Egyptian Women in the Coptic Orthodox Church of Egypt

Both Egyptian and foreign historians have testified to the high status of women in all spheres of life during the ancient Egyptian period. Women were queens in their own right; once, the chief physician was a woman. In the spiritual life, there were priestesses and female musicians and dancers serving in temples. This book deals with the role of women in the Christian Coptic Orthodox Church, which was established in the first century AD. The Coptic church has been blessed with thousands of female martyrs and saints, some of whom are of worldwide fame.

There are fourteen female saints after whom Coptic churches in Egypt are named. The Virgin St. Mary is the most prominent of them. The two Egyptian saints Demianah and Refqah are also popular. Sts. Verena and Regula are Egyptian saints who were martyred and buried in Switzerland. St. Verena evangelized in Switzerland and taught Swiss maidens hygiene practices. There are more than eighty monuments consecrated to St. Verena in Switzerland. The Egyptian St. Sophia has a world-famous church in her name in Istanbul, Turkey.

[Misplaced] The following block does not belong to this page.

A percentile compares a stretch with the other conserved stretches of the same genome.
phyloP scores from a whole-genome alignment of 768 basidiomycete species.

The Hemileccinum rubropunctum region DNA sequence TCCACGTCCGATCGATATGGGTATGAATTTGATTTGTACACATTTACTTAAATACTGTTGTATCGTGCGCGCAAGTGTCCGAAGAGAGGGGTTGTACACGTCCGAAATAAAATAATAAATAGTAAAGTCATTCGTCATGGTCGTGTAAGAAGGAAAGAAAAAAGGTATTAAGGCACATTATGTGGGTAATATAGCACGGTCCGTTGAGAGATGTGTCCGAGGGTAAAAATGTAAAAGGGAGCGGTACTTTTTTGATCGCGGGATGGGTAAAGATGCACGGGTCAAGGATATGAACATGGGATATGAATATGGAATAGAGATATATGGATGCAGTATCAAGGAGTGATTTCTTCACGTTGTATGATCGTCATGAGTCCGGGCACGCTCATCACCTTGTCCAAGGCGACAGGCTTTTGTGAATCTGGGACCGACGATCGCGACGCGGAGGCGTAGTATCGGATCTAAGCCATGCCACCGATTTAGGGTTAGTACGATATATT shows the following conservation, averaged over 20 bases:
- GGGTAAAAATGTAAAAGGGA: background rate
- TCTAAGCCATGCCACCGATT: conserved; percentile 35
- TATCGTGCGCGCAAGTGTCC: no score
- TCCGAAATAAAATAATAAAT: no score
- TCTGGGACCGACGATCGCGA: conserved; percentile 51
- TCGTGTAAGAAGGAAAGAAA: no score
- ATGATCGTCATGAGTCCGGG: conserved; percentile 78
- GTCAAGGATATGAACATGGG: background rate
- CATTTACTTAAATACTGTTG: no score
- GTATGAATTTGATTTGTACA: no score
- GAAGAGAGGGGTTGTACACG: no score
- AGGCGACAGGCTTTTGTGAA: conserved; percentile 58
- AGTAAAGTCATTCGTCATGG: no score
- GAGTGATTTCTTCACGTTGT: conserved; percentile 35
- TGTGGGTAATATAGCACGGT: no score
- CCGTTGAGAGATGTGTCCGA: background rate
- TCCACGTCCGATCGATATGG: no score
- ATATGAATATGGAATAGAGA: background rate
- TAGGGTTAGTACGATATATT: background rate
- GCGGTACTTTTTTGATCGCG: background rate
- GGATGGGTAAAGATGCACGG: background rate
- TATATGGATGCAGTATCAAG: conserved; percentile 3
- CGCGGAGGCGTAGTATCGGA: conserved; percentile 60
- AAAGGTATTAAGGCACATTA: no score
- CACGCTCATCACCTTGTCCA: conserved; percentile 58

Unfortunately, after the Arab invasion of Egypt in the seventh century, the role of women in the church diminished considerably. However, since the middle of the twentieth century, a great revival of the role of women has occurred; more women have entered religious life as nuns and deaconesses, serving as Sunday school teachers, writing books about the church, and even teaching in Coptic seminaries.

My goal is for this book to reach English language readers all over the world and enlighten them about the contribution of women in the service of Christianity through the Coptic Orthodox Church of Egypt.

--Aida Beshara

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